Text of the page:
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Hon. Eric Opoku
Hon. Justice Samuel Adje

Statistics on educational attainment help in knowing the present educational levels of adult population as well as anticipated future requirements of educated manpower for various types of economic activity. Such data would be useful for policy makers to plan development and improvement of educational systems on one hand, and to plan economic development programmes in the light of manpower requirements, on the other.

More than two fifths (42.0%) of the population, aged 6 years and older, have never been to school, a very discouraging picture.

Disparity in educational attainment is pronounced among the districts in the region. The proportion of the population that has never been to school is high in all districts but it is much higher in some districts than in others. Thus, more than three fifths of the population of Sene (63.9%) and Atebubu (60.3%), and a little more than half, (57.6%) of the population of Kintampo have never been to school. All the other districts have less than half of their population having never attended school, with Sunyani having the lowest proportion (27.8%).

The starting age for the first level of formal education in Ghana is six years. Pre-school which comprises nursery and kindergarten for ages below six years is now gaining popularity in the country. The 2000 Census shows that 1.2 per cent of the population older than six years are in pre-school.

The disparity in educational attainment between the sexes is glaring. The proportion of males who have attained the primary through to tertiary level is higher than the proportion of females in all districts. The proportion of females who have never been to school or been beyond pre-school is larger than it is for males. Among the female population who have ever been to school, the highest level attained by the largest proportion is the primary level (23.0%) followed closely by the middle/JSS (21.1%).

However, in six districts, Tano, Sunyani, Dormaa, Berekum, Wenchi and Techiman, the middle/JSS is the highest level attained closely followed by the primary/JSS. The situation for males, in all districts, is that the highest proportion attained is middle/JSS except Kintampo, Atebubu and Sene where the highest level for the largest proportion is the primary school level.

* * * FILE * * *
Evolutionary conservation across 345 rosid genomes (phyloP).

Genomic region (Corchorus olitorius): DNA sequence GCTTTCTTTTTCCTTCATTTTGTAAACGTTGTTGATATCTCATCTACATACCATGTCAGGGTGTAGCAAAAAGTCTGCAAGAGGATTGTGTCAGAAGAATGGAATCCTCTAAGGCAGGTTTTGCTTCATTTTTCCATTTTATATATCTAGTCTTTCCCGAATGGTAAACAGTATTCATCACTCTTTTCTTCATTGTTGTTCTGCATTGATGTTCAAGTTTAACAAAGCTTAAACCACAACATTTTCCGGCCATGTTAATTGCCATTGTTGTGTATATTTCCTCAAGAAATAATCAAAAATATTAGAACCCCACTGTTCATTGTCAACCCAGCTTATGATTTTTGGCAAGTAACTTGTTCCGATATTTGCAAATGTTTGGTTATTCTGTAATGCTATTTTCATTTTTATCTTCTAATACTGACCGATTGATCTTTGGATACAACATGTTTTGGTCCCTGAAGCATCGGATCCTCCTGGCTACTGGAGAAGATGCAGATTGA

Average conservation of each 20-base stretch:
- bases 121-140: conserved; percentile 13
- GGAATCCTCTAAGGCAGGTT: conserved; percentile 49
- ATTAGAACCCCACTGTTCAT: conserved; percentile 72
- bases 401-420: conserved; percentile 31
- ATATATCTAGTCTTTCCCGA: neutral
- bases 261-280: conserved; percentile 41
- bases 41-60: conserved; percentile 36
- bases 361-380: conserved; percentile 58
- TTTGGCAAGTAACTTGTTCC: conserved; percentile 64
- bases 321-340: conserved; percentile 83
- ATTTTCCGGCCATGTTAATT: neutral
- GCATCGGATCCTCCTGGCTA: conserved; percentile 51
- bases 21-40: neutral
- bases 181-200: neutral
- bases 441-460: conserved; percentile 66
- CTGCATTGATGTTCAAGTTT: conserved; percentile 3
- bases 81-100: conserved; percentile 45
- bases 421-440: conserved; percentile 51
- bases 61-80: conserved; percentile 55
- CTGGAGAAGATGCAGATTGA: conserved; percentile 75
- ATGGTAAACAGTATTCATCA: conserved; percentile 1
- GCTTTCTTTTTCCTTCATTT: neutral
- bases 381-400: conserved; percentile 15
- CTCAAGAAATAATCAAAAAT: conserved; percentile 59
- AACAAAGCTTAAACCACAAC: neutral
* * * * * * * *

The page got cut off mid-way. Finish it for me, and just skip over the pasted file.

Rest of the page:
Current School Attendance
The proportion of attending primary school is higher (64.2%) than that for males (60.1%), at the regional level. However, at the middle/JSS, SSS and beyond, the proportion of males exceed that of females at every level. This is also true for all districts except Sunyani and Berekum where female proportions for middle/JSS are slightly higher (24.2%) and (22.9%) than those for males (24.0%) and (22.3%), respectively.

Most information is transmitted in written form and therefore the ability to read and write is very essential. The proportion of the population not literate (48.5%) in the region is higher than the national average (42.1%). The level of literacy for the region in all four-language categories, English, Ghanaian language, English and Ghanaian language and other languages, is also lower than the national level.

Literacy (15 years and older) By District
Sene has the highest proportion illiterate (71.4%) and Sunyani the lowest (32.0%). Sunyani also has the highest proportion of the population literate in both English and a Ghanaian language (51.7%).

The level of illiteracy is higher for females, than for males, in all the districts. Apart from Ghanaian languages, the level of literacy in the other language categories for males is higher than for females. Four districts, Asutifi, Jaman, Kintampo, and Atebubu have a higher proportion of males who are literate in a Ghanaian language than females. Sunyani has the lowest level of illiteracy (26.0%) for males, followed by Berekum (26.3%).

Atebubu and Sene have more than three-fifths of the male population not literate and more than three-quarters of females not literate. Sunyani (51.7%), Tano (46.8%) and Berekum (46.7%) have the highest proportion of male population literate in both English and a Ghanaian language while Atebubu (16.3%) and Sene (15.7%) have less than a fifth of the male population literate in both languages. Sene has only one tenth (10.2%) of the female population literate in both English and a Ghanaian language.

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